Across the country, the news that Google was going to change the ways it ranked websites of all kinds when users searched for them on their mobile devices had many small business owners worried. The new algorithm, which went into effect a few weeks ago, is designed to prioritize sites that have mobile options over those that do not, and many entrepreneurs were worried that the change would negatively impact their searchability. However, it seems that this concern was misplaced.
A recent examination of many small businesses – with a good mix of sites being mobile-optimized or not – showed that there was relatively little change in Google rankings or traffic before and after the algorithm was updated, according to a study from Search Engine Land. There was some change, of course, but not enough to be considered statistically significant.
What was at issue?
This examination, which included searches for 69 law firms – 12 of which had mobile optimization – over a period of a little more than two weeks and tens of thousands of searches. The change was so little as to be not worth the concern that many owners might have had, the report said. However, when it came to companies that were so worried about the switch that they rather hastily poured thousands of dollars or more into a mobile site, there was a slight improvement.
“With the noted exception of all of those law firms who collectively spent a small fortune to get their websites mobile friendly, it seems that the mobile friendly update was a big belly flop in the local small business market, at least where this type of business is concerned,” the study said.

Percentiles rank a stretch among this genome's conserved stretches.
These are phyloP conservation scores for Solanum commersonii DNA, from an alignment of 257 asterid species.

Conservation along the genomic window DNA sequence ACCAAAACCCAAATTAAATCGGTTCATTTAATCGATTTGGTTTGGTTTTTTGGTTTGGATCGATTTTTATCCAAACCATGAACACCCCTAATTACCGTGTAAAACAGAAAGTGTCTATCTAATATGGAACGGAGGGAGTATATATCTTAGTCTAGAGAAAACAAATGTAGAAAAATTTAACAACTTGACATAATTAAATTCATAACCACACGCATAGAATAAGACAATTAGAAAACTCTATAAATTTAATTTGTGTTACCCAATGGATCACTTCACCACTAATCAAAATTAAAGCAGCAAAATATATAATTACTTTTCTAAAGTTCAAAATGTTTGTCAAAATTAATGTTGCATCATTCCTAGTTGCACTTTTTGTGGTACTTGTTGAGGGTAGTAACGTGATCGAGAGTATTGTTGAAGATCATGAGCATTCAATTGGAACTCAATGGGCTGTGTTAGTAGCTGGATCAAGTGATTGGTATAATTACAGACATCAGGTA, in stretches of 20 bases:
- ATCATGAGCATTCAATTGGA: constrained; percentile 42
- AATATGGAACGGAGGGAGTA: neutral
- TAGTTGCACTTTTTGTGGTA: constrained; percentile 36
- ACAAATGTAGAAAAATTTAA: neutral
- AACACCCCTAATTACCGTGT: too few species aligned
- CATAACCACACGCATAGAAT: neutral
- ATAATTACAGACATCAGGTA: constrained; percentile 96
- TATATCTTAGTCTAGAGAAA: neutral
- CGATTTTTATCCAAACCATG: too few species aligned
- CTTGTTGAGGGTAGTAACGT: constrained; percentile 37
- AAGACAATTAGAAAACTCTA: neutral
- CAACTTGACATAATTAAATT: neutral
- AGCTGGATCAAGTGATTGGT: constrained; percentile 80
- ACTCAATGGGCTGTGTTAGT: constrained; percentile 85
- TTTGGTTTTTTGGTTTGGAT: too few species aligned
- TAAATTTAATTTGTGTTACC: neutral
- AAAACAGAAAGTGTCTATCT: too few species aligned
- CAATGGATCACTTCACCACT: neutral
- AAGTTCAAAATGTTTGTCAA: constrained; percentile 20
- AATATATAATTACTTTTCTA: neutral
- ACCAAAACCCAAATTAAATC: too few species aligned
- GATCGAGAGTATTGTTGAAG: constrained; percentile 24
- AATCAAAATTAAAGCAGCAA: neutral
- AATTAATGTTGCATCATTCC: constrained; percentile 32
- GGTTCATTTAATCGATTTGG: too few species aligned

No impact on traffic either
In addition to the marginal to non-existent changes in the search rankings for these companies, it seems that there also wasn’t much of a difference in the amount of traffic being received from searches, the report said. A number of different tests showed the percentage of changes was about 2 percent or so. And in fact, the sites that ended up getting more traffic were those that didn’t have mobile sites.
So the good news for companies that couldn’t afford to make the switch in a relatively short time is that there was likely little to no impact on their searchability or traffic from searches. That doesn’t mean they shouldn’t try to roll out a mobile site over time, because most experts agree that this is going to help in the long run as more people use their mobile devices to browse the web. But it does mean that they don’t have to hastily put together anything in the immediate future, at a potentially great expense.
Owners who want to ensure the ongoing success of their companies might also do well to consider the benefits of finding more affordable small business insurance. For instance, if they can reduce the cost of their general liability insurance bills, they might be able to save thousands of dollars annually.